Top Scientists Admit Coronavirus Death Rate Likely Much Lower than Predicted

‘A universal quarantine may not be worth the costs it imposes on the economy, community and individual mental and physical health…’

(Ben Sellers, Liberty Headlines) A British disease expert whose doom-and-gloom coronavirus model was widely cited by outlets like the New York Times backtracked on those claims Wednesday to cast a far more optimistic picture.

Neil Ferguson, an epidemiologist at Imperial College London, initially projected 2.2 million dead in the United States and 500,000 in the United Kingdom.

But he drastically downgraded that in testimony before the British parliament Wednesday, a day after the country implemented widespread lockdowns, saying a more likely estimate for the UK was around 20,000, reported the Daily Wire.

Initially, it appeared that Ferguson was backpedaling on the mortality rate of the virus. That has varied anywhere from 1 percent in countries with the necessary healthcare provisions, to around 7 percent in Italy, which was caught woefully unprepared to protect its elderly population.

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During a White House press briefing on Thursday, Deborah Birx, the White House Coronavirus Response coordinator, touted the revisions as evidence of the ever-shifting scientific goalposts.

“There’s no … reality on the ground where we can see that 60-70% of Americans are going to get infected in the next 8-12 weeks. I just want to be clear about that,” Birx said.

Ferguson subsequently clarified his revisions, insisting—in what is likely to be a common trope among left-wing fear-mongerers in the wake of the pandemic—that it was the dramatic quarantine measures, necessitating a near-total economic shutdown, that spared the projected devastation.

That would absolve him and other scientists, along with sensationalist media, from any culpability in the resulting economic fallout since it is impossible to prove that the drastic overreaction didn’t not help mitigate the health crisis.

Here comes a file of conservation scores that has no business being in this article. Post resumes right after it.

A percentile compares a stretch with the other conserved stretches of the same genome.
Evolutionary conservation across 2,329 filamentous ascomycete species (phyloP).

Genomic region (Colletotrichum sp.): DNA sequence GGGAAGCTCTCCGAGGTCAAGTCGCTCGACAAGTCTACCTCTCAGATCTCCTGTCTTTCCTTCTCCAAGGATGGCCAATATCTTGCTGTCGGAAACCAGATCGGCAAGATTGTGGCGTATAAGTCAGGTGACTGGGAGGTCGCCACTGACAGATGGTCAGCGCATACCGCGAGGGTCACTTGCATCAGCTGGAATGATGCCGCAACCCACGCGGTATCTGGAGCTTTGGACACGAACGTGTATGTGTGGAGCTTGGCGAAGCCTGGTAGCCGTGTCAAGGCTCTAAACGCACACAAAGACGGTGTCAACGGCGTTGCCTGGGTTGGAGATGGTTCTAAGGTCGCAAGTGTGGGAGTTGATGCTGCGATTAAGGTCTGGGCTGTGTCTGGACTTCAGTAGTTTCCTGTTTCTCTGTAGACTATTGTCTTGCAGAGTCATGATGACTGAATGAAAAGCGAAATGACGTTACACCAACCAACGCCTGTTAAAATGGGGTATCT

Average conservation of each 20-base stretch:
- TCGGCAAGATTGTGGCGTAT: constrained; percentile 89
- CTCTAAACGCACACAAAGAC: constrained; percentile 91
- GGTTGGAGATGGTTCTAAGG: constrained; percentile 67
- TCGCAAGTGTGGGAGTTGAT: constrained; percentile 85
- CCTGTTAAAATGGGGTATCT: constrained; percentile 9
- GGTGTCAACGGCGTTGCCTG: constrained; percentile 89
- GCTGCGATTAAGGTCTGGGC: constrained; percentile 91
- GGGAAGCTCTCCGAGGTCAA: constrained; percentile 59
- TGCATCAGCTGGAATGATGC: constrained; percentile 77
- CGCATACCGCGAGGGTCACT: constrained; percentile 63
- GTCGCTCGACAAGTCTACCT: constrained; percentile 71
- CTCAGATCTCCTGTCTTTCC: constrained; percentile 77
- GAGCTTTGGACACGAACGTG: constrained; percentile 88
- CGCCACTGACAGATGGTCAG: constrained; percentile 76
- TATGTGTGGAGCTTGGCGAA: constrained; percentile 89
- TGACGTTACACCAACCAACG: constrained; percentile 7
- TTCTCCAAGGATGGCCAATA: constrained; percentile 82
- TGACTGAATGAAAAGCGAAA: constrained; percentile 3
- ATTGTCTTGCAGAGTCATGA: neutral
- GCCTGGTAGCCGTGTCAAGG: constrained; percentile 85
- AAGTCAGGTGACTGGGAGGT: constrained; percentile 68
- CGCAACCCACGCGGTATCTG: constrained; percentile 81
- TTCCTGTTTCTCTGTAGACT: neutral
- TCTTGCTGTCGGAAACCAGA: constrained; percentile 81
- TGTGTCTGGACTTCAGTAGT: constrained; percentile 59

But the Daily Wire also noted a fundamental misconception that many interpreting and hyping the data have fallen subject to: that a growing number of cases suggests the pandemic is worsening.

Such was the tenor of hysteria-driven media reports this week that the U.S. had surpassed all other countries in coronavirus cases, a tidbit smugly used to imply that countries like China, where the virus originated, would be justified in anti-American xenophobia.

In fact, while the number of confirmed cases in the U.S. has soared recently, the actual case fatality rate—the ratio of deaths to cases—is among the lowest, alongside countries like South Korea that have been held up as exemplary in their preventative measures.

This suggest that the growing number of actual cases, being reported as a disaster, may in fact be a good thing on several levels.

It is an indicator of increased testing availability, on one hand, but also signals that Americans may have been living with the virus—thereby developing immunity to it—without knowing that they had it.